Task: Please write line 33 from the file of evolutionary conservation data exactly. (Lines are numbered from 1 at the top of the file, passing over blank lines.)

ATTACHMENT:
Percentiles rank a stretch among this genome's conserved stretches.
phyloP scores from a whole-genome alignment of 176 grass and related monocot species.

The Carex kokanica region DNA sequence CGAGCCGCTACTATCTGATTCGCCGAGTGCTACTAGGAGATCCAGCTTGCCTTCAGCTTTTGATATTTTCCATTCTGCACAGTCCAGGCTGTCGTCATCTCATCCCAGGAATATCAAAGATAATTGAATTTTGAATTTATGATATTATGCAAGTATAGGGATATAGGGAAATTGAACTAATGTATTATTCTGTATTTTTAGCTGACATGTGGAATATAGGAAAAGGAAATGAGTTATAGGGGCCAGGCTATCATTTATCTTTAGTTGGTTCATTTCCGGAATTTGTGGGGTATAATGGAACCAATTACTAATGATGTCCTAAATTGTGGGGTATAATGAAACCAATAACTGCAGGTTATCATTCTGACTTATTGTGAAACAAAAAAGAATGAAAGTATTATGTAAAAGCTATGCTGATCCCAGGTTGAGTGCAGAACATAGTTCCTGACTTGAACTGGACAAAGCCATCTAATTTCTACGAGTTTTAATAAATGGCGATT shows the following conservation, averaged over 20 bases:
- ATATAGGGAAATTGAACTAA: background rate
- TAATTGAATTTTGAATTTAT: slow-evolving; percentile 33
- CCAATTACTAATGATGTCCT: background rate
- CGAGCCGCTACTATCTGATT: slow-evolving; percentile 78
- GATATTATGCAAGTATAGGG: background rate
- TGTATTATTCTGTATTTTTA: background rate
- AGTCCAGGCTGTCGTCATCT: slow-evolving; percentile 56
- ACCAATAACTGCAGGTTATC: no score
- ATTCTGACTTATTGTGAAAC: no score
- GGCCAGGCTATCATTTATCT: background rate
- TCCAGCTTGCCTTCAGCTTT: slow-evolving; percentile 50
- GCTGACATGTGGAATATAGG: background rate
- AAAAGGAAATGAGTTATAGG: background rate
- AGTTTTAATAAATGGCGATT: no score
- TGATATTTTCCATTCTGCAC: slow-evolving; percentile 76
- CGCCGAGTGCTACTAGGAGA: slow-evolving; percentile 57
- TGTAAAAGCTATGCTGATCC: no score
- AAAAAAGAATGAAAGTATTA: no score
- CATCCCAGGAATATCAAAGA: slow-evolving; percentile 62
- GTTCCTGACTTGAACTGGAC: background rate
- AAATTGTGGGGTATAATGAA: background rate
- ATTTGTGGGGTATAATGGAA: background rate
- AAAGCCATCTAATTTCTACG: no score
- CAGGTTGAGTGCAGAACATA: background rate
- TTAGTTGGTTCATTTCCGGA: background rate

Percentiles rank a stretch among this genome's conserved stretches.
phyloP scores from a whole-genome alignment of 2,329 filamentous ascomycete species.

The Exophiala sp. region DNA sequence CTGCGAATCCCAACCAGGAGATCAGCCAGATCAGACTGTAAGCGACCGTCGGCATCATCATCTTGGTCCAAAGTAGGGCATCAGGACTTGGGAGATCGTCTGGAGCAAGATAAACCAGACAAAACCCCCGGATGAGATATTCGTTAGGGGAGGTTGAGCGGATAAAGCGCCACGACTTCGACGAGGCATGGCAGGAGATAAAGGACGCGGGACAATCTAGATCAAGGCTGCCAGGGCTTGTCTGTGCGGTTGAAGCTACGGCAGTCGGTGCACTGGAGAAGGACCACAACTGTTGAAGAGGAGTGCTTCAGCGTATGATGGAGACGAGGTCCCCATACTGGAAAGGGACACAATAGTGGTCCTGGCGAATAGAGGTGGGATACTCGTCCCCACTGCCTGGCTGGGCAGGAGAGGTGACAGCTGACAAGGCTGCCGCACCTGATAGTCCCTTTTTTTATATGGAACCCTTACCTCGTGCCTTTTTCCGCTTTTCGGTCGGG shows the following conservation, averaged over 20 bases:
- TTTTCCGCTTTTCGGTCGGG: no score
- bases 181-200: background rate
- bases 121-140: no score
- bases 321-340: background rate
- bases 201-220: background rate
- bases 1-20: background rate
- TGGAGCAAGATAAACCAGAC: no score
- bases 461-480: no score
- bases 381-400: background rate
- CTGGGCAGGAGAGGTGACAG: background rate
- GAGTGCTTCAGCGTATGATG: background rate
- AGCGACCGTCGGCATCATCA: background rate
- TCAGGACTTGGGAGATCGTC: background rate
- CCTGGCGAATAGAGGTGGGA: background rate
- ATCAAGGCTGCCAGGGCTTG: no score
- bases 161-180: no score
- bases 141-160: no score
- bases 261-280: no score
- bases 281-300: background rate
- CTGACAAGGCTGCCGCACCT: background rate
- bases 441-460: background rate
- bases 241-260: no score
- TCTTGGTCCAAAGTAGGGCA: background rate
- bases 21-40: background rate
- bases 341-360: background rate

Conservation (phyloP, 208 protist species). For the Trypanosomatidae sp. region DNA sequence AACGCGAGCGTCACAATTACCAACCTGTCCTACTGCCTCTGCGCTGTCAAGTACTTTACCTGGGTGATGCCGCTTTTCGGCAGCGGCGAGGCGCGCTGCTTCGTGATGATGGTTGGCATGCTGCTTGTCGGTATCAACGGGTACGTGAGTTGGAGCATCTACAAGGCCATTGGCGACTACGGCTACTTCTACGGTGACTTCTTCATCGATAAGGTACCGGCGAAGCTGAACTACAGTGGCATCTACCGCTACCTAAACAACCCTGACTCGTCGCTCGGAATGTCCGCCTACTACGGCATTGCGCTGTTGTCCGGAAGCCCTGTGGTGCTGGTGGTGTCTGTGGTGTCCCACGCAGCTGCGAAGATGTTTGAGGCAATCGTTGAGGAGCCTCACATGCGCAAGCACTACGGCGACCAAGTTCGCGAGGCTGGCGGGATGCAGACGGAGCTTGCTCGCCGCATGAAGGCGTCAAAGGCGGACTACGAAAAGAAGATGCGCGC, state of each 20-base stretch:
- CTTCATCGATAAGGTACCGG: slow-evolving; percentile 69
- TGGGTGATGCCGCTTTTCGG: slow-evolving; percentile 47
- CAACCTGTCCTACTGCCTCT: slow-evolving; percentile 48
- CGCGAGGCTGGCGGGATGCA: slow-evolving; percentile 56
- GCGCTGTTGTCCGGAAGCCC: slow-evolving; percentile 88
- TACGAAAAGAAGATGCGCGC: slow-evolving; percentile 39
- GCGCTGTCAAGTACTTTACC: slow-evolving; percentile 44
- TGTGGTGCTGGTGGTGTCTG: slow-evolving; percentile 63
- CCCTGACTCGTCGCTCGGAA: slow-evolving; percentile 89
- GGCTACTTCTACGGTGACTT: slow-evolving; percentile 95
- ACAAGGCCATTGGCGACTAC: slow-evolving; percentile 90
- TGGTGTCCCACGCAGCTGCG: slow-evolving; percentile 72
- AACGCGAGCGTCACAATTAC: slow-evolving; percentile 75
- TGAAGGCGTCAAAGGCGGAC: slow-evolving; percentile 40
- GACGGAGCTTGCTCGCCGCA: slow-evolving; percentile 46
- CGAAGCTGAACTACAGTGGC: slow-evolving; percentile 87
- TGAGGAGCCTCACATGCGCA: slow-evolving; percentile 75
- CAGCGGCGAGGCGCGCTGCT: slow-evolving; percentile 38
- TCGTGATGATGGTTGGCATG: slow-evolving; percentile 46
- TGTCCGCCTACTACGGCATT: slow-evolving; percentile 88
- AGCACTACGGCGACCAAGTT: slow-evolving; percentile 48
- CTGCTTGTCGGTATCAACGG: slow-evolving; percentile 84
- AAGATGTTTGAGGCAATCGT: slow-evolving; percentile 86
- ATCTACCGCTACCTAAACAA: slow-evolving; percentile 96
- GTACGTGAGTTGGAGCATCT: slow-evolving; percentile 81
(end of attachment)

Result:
- bases 181-200: background rate